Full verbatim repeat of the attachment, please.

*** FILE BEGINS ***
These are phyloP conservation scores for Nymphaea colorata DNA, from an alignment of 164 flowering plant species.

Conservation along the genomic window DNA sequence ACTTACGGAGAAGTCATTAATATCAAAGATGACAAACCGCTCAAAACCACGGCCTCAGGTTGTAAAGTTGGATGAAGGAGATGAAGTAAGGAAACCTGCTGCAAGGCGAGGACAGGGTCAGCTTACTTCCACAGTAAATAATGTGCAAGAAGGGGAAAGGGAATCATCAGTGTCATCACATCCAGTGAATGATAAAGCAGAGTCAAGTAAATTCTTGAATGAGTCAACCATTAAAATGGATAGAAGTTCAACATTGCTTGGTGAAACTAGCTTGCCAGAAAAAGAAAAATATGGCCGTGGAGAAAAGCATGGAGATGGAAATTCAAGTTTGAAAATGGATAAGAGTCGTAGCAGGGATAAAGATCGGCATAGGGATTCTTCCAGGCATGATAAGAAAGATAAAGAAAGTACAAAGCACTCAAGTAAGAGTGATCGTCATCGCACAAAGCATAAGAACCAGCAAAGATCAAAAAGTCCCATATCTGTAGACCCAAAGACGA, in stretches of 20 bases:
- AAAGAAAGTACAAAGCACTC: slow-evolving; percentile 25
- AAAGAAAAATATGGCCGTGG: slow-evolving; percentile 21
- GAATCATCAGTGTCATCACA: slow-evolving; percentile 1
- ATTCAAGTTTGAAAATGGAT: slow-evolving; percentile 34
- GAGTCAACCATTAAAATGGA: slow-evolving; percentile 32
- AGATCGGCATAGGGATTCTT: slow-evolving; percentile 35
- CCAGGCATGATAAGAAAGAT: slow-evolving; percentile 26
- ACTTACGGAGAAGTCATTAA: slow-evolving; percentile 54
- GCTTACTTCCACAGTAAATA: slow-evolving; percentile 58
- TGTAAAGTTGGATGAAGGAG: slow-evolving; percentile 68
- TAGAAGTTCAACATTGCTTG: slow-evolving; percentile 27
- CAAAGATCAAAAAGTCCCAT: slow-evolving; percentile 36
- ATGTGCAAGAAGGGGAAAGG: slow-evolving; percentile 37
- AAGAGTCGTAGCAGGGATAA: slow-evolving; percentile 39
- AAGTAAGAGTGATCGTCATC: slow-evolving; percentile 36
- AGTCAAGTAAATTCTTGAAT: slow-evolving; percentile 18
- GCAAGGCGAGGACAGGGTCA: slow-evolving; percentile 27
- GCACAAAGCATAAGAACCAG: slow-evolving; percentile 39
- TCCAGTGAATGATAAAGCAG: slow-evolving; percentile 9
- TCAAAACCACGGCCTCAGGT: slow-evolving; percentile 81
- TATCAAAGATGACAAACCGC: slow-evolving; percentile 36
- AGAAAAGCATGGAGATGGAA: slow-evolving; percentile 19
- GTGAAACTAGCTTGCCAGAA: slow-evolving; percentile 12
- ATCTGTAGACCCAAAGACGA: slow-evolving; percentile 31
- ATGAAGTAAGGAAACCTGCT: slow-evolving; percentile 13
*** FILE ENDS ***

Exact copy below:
These are phyloP conservation scores for Nymphaea colorata DNA, from an alignment of 164 flowering plant species.

Conservation along the genomic window DNA sequence ACTTACGGAGAAGTCATTAATATCAAAGATGACAAACCGCTCAAAACCACGGCCTCAGGTTGTAAAGTTGGATGAAGGAGATGAAGTAAGGAAACCTGCTGCAAGGCGAGGACAGGGTCAGCTTACTTCCACAGTAAATAATGTGCAAGAAGGGGAAAGGGAATCATCAGTGTCATCACATCCAGTGAATGATAAAGCAGAGTCAAGTAAATTCTTGAATGAGTCAACCATTAAAATGGATAGAAGTTCAACATTGCTTGGTGAAACTAGCTTGCCAGAAAAAGAAAAATATGGCCGTGGAGAAAAGCATGGAGATGGAAATTCAAGTTTGAAAATGGATAAGAGTCGTAGCAGGGATAAAGATCGGCATAGGGATTCTTCCAGGCATGATAAGAAAGATAAAGAAAGTACAAAGCACTCAAGTAAGAGTGATCGTCATCGCACAAAGCATAAGAACCAGCAAAGATCAAAAAGTCCCATATCTGTAGACCCAAAGACGA, in stretches of 20 bases:
- AAAGAAAGTACAAAGCACTC: slow-evolving; percentile 25
- AAAGAAAAATATGGCCGTGG: slow-evolving; percentile 21
- GAATCATCAGTGTCATCACA: slow-evolving; percentile 1
- ATTCAAGTTTGAAAATGGAT: slow-evolving; percentile 34
- GAGTCAACCATTAAAATGGA: slow-evolving; percentile 32
- AGATCGGCATAGGGATTCTT: slow-evolving; percentile 35
- CCAGGCATGATAAGAAAGAT: slow-evolving; percentile 26
- ACTTACGGAGAAGTCATTAA: slow-evolving; percentile 54
- GCTTACTTCCACAGTAAATA: slow-evolving; percentile 58
- TGTAAAGTTGGATGAAGGAG: slow-evolving; percentile 68
- TAGAAGTTCAACATTGCTTG: slow-evolving; percentile 27
- CAAAGATCAAAAAGTCCCAT: slow-evolving; percentile 36
- ATGTGCAAGAAGGGGAAAGG: slow-evolving; percentile 37
- AAGAGTCGTAGCAGGGATAA: slow-evolving; percentile 39
- AAGTAAGAGTGATCGTCATC: slow-evolving; percentile 36
- AGTCAAGTAAATTCTTGAAT: slow-evolving; percentile 18
- GCAAGGCGAGGACAGGGTCA: slow-evolving; percentile 27
- GCACAAAGCATAAGAACCAG: slow-evolving; percentile 39
- TCCAGTGAATGATAAAGCAG: slow-evolving; percentile 9
- TCAAAACCACGGCCTCAGGT: slow-evolving; percentile 81
- TATCAAAGATGACAAACCGC: slow-evolving; percentile 36
- AGAAAAGCATGGAGATGGAA: slow-evolving; percentile 19
- GTGAAACTAGCTTGCCAGAA: slow-evolving; percentile 12
- ATCTGTAGACCCAAAGACGA: slow-evolving; percentile 31
- ATGAAGTAAGGAAACCTGCT: slow-evolving; percentile 13